from TruthTheory Website
In 1968, Professor George Land and Beth Jarman were contacted by NASA and asked to devise a creativity test to help select innovative engineers and scientists.
The assessment was a huge success. The test worked so well and was so simple that the duo then came up with a creativity test for children.
The test was to look at a problem and come up with new, different and innovative ideas.
They tested 1,600 children between the ages of 4 and 5 and were amazed by the results. Out of the 1,600 children who took the test, 98% of them scored at genius level.
Land and Jarman then decided to measure the children's progress over time. They turned the research into a longitudinal study and tested the same children again at 10 years old.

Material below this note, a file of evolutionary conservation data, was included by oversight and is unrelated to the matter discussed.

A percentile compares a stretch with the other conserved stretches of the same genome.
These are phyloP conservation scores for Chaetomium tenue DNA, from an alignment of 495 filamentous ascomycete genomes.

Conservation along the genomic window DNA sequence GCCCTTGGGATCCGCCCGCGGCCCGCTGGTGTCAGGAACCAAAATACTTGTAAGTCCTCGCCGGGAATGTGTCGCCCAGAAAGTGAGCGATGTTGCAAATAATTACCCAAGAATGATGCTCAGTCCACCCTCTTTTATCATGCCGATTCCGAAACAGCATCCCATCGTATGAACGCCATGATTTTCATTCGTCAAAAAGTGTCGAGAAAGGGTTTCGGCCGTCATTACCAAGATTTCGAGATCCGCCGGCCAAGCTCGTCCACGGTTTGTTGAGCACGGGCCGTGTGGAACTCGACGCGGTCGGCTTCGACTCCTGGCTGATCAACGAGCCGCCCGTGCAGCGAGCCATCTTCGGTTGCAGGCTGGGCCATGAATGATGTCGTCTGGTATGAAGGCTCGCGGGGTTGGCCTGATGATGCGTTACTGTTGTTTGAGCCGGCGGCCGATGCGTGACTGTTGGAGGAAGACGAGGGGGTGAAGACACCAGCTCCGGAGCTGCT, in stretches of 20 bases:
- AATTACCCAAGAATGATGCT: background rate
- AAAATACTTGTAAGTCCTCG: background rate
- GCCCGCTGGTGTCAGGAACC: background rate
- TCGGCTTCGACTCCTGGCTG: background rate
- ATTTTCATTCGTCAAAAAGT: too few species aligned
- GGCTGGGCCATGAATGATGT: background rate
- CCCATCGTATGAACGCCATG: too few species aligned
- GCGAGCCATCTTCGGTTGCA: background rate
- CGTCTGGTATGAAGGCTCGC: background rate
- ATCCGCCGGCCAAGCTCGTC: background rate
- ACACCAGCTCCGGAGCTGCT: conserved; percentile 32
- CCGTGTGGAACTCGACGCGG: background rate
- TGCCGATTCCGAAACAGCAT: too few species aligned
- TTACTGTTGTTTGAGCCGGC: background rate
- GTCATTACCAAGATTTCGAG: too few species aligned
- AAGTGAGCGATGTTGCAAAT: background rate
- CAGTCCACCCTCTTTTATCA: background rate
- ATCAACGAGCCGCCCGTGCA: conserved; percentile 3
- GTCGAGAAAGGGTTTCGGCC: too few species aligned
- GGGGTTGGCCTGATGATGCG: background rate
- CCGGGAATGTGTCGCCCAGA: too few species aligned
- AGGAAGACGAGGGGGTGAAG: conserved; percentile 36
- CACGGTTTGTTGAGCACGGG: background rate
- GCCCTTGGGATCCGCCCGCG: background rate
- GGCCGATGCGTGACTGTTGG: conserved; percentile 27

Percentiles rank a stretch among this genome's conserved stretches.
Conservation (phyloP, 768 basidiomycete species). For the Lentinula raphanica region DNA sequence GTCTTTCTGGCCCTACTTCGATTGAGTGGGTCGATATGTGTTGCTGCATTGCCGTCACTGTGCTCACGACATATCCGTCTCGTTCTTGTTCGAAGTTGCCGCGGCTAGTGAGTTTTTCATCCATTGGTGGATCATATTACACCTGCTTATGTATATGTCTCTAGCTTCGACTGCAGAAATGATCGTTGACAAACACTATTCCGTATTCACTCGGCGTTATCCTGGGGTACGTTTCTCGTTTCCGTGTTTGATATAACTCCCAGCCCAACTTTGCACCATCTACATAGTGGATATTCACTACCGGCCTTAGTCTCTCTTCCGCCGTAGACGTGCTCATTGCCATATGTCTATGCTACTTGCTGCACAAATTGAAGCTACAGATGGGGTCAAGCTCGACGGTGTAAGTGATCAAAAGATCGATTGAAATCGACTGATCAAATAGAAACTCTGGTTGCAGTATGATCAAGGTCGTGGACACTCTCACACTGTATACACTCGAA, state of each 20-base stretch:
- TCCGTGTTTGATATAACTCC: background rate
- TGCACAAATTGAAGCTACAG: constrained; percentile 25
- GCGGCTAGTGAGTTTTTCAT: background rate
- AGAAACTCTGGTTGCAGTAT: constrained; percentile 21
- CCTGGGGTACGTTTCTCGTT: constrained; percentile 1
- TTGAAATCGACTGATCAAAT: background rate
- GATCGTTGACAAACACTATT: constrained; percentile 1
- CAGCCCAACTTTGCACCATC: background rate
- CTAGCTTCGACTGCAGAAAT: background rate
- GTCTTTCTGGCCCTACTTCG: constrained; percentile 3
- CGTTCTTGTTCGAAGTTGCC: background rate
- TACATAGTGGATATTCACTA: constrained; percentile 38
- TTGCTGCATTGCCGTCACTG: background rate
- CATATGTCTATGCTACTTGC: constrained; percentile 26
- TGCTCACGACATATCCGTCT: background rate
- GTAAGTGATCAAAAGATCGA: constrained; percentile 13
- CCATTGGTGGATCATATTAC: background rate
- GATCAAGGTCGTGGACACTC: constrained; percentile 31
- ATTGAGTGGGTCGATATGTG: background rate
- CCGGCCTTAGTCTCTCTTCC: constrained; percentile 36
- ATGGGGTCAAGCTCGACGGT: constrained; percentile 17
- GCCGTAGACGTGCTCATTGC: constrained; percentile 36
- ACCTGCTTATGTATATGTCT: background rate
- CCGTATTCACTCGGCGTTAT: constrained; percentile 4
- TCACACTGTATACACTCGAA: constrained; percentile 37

By this point, only 30% of children were at genius level. They then tested the children at 15 years old and found that only 12% were at genius level.
It is important to note
that the same creativity test was given to 280,000 adults (average
age of 31) and the genius level was at 2%.
Land explains that it is impossible for children to use both kinds of thinking at once as competing neurons in the brain will be fighting with each other.
Land also provides
solutions and suggests that if people are allowed to split their
thinking processes into various states, they would be more effective
in their ability to be creative.